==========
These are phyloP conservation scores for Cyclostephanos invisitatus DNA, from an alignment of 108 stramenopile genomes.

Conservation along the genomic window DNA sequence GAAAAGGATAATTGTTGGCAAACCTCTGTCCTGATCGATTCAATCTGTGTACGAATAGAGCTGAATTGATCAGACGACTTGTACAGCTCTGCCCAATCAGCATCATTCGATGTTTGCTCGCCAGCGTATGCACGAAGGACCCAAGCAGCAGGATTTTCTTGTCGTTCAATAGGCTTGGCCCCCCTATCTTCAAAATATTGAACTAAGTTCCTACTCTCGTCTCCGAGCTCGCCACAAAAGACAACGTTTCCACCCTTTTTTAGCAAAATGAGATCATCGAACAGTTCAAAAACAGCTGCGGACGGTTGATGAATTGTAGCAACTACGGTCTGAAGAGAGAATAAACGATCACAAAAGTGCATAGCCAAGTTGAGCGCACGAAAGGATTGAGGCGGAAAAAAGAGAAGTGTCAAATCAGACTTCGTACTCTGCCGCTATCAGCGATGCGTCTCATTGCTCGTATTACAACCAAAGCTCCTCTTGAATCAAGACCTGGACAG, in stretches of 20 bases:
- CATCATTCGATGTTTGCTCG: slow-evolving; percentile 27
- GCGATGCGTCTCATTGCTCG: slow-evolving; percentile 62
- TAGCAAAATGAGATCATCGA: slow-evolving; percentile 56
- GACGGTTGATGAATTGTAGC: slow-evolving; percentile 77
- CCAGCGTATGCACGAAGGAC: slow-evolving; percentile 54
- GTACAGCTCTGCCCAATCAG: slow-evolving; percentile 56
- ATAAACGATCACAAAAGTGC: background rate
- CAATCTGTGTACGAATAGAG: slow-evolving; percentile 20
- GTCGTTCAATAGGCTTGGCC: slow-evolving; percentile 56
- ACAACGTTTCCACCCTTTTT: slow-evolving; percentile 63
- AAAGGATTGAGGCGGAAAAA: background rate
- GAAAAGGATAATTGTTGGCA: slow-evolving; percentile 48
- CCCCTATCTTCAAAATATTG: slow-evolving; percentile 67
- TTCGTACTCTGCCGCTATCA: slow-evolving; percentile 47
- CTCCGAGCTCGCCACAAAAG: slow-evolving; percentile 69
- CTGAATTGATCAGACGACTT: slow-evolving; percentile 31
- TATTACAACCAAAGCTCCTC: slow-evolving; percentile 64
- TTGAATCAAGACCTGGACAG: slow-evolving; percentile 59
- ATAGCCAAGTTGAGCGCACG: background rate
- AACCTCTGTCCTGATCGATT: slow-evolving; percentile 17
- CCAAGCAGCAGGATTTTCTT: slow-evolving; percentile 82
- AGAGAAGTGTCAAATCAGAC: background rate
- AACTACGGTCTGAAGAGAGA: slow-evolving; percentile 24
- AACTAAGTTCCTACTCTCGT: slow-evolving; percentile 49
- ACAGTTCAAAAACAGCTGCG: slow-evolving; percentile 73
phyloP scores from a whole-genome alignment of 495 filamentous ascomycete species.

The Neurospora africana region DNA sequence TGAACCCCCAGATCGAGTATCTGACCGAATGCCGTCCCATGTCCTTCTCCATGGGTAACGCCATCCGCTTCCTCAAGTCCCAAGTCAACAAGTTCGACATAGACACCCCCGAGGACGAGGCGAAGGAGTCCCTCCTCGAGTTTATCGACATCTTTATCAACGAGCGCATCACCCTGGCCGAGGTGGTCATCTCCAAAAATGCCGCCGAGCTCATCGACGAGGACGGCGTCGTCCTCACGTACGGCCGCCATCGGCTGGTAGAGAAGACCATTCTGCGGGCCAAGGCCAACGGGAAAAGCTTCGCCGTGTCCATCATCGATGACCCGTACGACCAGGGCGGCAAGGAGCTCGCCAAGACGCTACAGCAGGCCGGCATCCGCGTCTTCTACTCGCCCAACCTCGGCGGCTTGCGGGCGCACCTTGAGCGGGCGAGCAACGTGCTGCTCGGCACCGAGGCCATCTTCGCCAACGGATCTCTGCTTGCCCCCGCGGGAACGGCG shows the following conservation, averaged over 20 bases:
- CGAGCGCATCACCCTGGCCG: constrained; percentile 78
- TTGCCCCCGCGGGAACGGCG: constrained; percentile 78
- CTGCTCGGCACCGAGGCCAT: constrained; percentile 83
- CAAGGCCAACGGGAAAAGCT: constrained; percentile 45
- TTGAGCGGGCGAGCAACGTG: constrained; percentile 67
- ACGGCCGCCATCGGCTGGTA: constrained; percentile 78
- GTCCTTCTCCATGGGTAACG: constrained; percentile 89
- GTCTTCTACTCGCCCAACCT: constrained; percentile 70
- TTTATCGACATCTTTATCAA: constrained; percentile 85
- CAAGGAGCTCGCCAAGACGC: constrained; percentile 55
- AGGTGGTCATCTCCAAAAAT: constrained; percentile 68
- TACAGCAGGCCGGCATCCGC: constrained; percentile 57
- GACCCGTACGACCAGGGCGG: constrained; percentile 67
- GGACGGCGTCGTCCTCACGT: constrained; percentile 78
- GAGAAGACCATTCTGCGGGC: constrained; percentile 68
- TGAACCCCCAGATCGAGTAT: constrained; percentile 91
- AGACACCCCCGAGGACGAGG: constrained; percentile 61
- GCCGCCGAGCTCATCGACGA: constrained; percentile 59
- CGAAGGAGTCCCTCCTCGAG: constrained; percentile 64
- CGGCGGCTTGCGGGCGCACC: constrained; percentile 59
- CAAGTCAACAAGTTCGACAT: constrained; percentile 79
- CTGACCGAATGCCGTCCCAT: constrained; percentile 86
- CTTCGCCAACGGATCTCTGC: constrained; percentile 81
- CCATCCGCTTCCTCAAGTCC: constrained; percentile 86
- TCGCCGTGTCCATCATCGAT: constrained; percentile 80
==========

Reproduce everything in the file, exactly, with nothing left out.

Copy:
These are phyloP conservation scores for Cyclostephanos invisitatus DNA, from an alignment of 108 stramenopile genomes.

Conservation along the genomic window DNA sequence GAAAAGGATAATTGTTGGCAAACCTCTGTCCTGATCGATTCAATCTGTGTACGAATAGAGCTGAATTGATCAGACGACTTGTACAGCTCTGCCCAATCAGCATCATTCGATGTTTGCTCGCCAGCGTATGCACGAAGGACCCAAGCAGCAGGATTTTCTTGTCGTTCAATAGGCTTGGCCCCCCTATCTTCAAAATATTGAACTAAGTTCCTACTCTCGTCTCCGAGCTCGCCACAAAAGACAACGTTTCCACCCTTTTTTAGCAAAATGAGATCATCGAACAGTTCAAAAACAGCTGCGGACGGTTGATGAATTGTAGCAACTACGGTCTGAAGAGAGAATAAACGATCACAAAAGTGCATAGCCAAGTTGAGCGCACGAAAGGATTGAGGCGGAAAAAAGAGAAGTGTCAAATCAGACTTCGTACTCTGCCGCTATCAGCGATGCGTCTCATTGCTCGTATTACAACCAAAGCTCCTCTTGAATCAAGACCTGGACAG, in stretches of 20 bases:
- CATCATTCGATGTTTGCTCG: slow-evolving; percentile 27
- GCGATGCGTCTCATTGCTCG: slow-evolving; percentile 62
- TAGCAAAATGAGATCATCGA: slow-evolving; percentile 56
- GACGGTTGATGAATTGTAGC: slow-evolving; percentile 77
- CCAGCGTATGCACGAAGGAC: slow-evolving; percentile 54
- GTACAGCTCTGCCCAATCAG: slow-evolving; percentile 56
- ATAAACGATCACAAAAGTGC: background rate
- CAATCTGTGTACGAATAGAG: slow-evolving; percentile 20
- GTCGTTCAATAGGCTTGGCC: slow-evolving; percentile 56
- ACAACGTTTCCACCCTTTTT: slow-evolving; percentile 63
- AAAGGATTGAGGCGGAAAAA: background rate
- GAAAAGGATAATTGTTGGCA: slow-evolving; percentile 48
- CCCCTATCTTCAAAATATTG: slow-evolving; percentile 67
- TTCGTACTCTGCCGCTATCA: slow-evolving; percentile 47
- CTCCGAGCTCGCCACAAAAG: slow-evolving; percentile 69
- CTGAATTGATCAGACGACTT: slow-evolving; percentile 31
- TATTACAACCAAAGCTCCTC: slow-evolving; percentile 64
- TTGAATCAAGACCTGGACAG: slow-evolving; percentile 59
- ATAGCCAAGTTGAGCGCACG: background rate
- AACCTCTGTCCTGATCGATT: slow-evolving; percentile 17
- CCAAGCAGCAGGATTTTCTT: slow-evolving; percentile 82
- AGAGAAGTGTCAAATCAGAC: background rate
- AACTACGGTCTGAAGAGAGA: slow-evolving; percentile 24
- AACTAAGTTCCTACTCTCGT: slow-evolving; percentile 49
- ACAGTTCAAAAACAGCTGCG: slow-evolving; percentile 73
phyloP scores from a whole-genome alignment of 495 filamentous ascomycete species.

The Neurospora africana region DNA sequence TGAACCCCCAGATCGAGTATCTGACCGAATGCCGTCCCATGTCCTTCTCCATGGGTAACGCCATCCGCTTCCTCAAGTCCCAAGTCAACAAGTTCGACATAGACACCCCCGAGGACGAGGCGAAGGAGTCCCTCCTCGAGTTTATCGACATCTTTATCAACGAGCGCATCACCCTGGCCGAGGTGGTCATCTCCAAAAATGCCGCCGAGCTCATCGACGAGGACGGCGTCGTCCTCACGTACGGCCGCCATCGGCTGGTAGAGAAGACCATTCTGCGGGCCAAGGCCAACGGGAAAAGCTTCGCCGTGTCCATCATCGATGACCCGTACGACCAGGGCGGCAAGGAGCTCGCCAAGACGCTACAGCAGGCCGGCATCCGCGTCTTCTACTCGCCCAACCTCGGCGGCTTGCGGGCGCACCTTGAGCGGGCGAGCAACGTGCTGCTCGGCACCGAGGCCATCTTCGCCAACGGATCTCTGCTTGCCCCCGCGGGAACGGCG shows the following conservation, averaged over 20 bases:
- CGAGCGCATCACCCTGGCCG: constrained; percentile 78
- TTGCCCCCGCGGGAACGGCG: constrained; percentile 78
- CTGCTCGGCACCGAGGCCAT: constrained; percentile 83
- CAAGGCCAACGGGAAAAGCT: constrained; percentile 45
- TTGAGCGGGCGAGCAACGTG: constrained; percentile 67
- ACGGCCGCCATCGGCTGGTA: constrained; percentile 78
- GTCCTTCTCCATGGGTAACG: constrained; percentile 89
- GTCTTCTACTCGCCCAACCT: constrained; percentile 70
- TTTATCGACATCTTTATCAA: constrained; percentile 85
- CAAGGAGCTCGCCAAGACGC: constrained; percentile 55
- AGGTGGTCATCTCCAAAAAT: constrained; percentile 68
- TACAGCAGGCCGGCATCCGC: constrained; percentile 57
- GACCCGTACGACCAGGGCGG: constrained; percentile 67
- GGACGGCGTCGTCCTCACGT: constrained; percentile 78
- GAGAAGACCATTCTGCGGGC: constrained; percentile 68
- TGAACCCCCAGATCGAGTAT: constrained; percentile 91
- AGACACCCCCGAGGACGAGG: constrained; percentile 61
- GCCGCCGAGCTCATCGACGA: constrained; percentile 59
- CGAAGGAGTCCCTCCTCGAG: constrained; percentile 64
- CGGCGGCTTGCGGGCGCACC: constrained; percentile 59
- CAAGTCAACAAGTTCGACAT: constrained; percentile 79
- CTGACCGAATGCCGTCCCAT: constrained; percentile 86
- CTTCGCCAACGGATCTCTGC: constrained; percentile 81
- CCATCCGCTTCCTCAAGTCC: constrained; percentile 86
- TCGCCGTGTCCATCATCGAT: constrained; percentile 80